Courtney Canfield was hired part-time to the elections division of Kansas’s Secretary of State Office in January 2013. During that time, she received numerous invitations and guides to religious services held in the Secretary of State’s Office. Canfield is a Methodist, but she doesn’t go to church regularly. Canfield was promoted to full-time in June of 2013. Five months later in November, a co-worker complained Canfield was using the phone for personal reasons.
Assistant Secretary Rucker visited Canfield’s grandmother soon after the complaint was made. Canfield alleges that Rucker demanded Canfield’s grandmother terminate her own granddaughter because Canfield “just doesn’t go to church.” When Canfield’s grandmother refused, Rucker terminated Canfield himself. Canfield filed a lawsuit alleging religious discrimination and demanded $75,000 as compensation. The Secretary’s Office has denied the allegations and claims that Canfield was terminated for “poor performance.”
Protecting Christians From Each Other
Interestingly, both parties have a history of legal disputes. Canfield was the plaintiff in a 2012 lawsuit against another former employer, a car dealership. Canfield alleged that an employee with a prior rape conviction had groped her. Canfield alleged in 2012 that when she complained to her supervisor, she was terminated while the accused was promoted. On the other hand, Rucker was an attorney in Kansas’s attorney general office. In 2010, Rucker was censured by Kansas’s disciplinary board for failing to disclose evidence regarding an alleged abortion doctor Rucker had been prosecuting.
Kansas’s position appears to be extremely weak. If Canfield and other state employees kept the guides for the prayer services in the Secretary’s Office, that is direct evidence of a breach of the Constitution. Rucker alleges that Canfield was fired for poor performance, but that explanation is likely pretext. Employees who are performing poorly generally do not get promoted. Based solely on these facts, Canfield’s version of the story is more believable.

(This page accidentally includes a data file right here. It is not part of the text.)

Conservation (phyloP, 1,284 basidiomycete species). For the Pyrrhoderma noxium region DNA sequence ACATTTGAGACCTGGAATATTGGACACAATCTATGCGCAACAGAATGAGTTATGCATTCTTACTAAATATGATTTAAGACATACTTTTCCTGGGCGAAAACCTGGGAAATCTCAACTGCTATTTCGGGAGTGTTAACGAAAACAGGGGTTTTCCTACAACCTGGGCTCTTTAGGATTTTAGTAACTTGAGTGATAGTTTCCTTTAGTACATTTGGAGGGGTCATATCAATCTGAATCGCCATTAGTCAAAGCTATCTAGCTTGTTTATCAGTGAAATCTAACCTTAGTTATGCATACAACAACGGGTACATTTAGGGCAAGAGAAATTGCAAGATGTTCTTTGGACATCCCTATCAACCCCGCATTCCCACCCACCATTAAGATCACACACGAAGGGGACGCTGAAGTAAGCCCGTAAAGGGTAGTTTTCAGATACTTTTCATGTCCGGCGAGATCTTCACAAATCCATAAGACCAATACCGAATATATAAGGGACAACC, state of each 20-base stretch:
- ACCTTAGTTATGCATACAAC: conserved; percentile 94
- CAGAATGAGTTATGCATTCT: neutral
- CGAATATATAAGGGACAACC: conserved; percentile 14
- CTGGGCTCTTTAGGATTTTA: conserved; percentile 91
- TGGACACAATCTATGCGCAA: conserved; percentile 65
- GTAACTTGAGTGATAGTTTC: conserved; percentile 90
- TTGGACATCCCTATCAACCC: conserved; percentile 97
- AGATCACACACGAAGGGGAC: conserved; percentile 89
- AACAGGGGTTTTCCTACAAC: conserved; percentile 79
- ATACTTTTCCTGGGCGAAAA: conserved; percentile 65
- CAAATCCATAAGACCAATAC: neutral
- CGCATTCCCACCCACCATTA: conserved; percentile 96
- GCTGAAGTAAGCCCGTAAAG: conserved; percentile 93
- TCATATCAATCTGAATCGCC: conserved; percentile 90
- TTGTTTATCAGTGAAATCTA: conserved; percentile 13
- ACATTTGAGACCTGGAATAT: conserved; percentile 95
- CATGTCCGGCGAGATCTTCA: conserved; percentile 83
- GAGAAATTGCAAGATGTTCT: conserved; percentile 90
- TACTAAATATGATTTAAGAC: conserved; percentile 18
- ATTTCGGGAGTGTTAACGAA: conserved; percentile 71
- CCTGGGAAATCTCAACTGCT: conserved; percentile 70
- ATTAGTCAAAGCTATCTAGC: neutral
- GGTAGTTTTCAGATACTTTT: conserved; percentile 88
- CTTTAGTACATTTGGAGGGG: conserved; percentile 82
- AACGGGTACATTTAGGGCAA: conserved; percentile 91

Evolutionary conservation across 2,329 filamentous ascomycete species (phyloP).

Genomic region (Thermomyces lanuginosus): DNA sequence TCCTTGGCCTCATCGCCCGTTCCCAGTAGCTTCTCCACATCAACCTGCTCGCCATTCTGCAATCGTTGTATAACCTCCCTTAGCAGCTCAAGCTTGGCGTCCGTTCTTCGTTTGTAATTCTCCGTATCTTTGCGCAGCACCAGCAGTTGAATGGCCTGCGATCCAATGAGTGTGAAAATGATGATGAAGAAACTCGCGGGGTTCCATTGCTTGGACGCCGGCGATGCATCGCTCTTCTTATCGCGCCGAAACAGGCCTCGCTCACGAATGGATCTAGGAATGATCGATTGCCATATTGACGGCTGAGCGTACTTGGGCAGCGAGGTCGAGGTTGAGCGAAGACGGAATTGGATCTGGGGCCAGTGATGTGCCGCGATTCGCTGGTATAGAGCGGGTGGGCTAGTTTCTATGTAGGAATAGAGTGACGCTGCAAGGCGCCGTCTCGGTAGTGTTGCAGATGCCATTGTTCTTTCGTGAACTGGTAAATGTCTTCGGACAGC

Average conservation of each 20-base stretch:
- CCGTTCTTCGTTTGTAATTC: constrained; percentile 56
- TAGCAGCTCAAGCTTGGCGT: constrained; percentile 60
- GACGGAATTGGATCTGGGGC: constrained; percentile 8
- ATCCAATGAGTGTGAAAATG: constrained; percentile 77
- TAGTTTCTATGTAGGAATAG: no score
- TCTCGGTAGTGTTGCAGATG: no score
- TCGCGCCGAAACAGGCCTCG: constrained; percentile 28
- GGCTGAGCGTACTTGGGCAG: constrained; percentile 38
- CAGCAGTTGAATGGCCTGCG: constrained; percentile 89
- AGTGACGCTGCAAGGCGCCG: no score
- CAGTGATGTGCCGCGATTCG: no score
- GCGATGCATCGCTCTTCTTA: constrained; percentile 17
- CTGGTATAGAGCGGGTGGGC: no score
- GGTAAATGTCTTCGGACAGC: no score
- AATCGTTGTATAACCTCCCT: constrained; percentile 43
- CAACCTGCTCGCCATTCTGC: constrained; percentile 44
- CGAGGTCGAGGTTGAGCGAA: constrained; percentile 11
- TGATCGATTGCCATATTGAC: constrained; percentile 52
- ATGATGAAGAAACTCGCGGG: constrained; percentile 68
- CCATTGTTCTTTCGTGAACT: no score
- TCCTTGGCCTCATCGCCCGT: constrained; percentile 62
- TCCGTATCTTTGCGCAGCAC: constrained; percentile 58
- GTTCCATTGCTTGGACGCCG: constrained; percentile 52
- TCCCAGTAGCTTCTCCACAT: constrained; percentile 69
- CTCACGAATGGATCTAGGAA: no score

One interesting aspect of discrimination law is that the law focuses on the effect of alleged discrimination on the victim, not the identity of the perpetrator. In other words, it is fully possible for a person to discriminate against members of the same group that person belongs to. Black people can discriminate against black people, men can discriminate against men, and Christians can discriminate against Christians. This doesn’t mean that only Christians can discriminate against Christians. Certainty non-Christians can discriminate against Christians. However, the worst fights often occurs in-house.
That’s what Canfield is claiming. Christians can discriminate against other Christians for not going to church enough. This is why separation of church and state is essential. The founding fathers were well aware of the interfaith conflicts that Christianity had in Europe shortly before they cut ties with Britain. Separation of church and state does not mean discrimination against Christians. Separation means that all groups, including Christians, will not be forced to pray simply because the government demands it.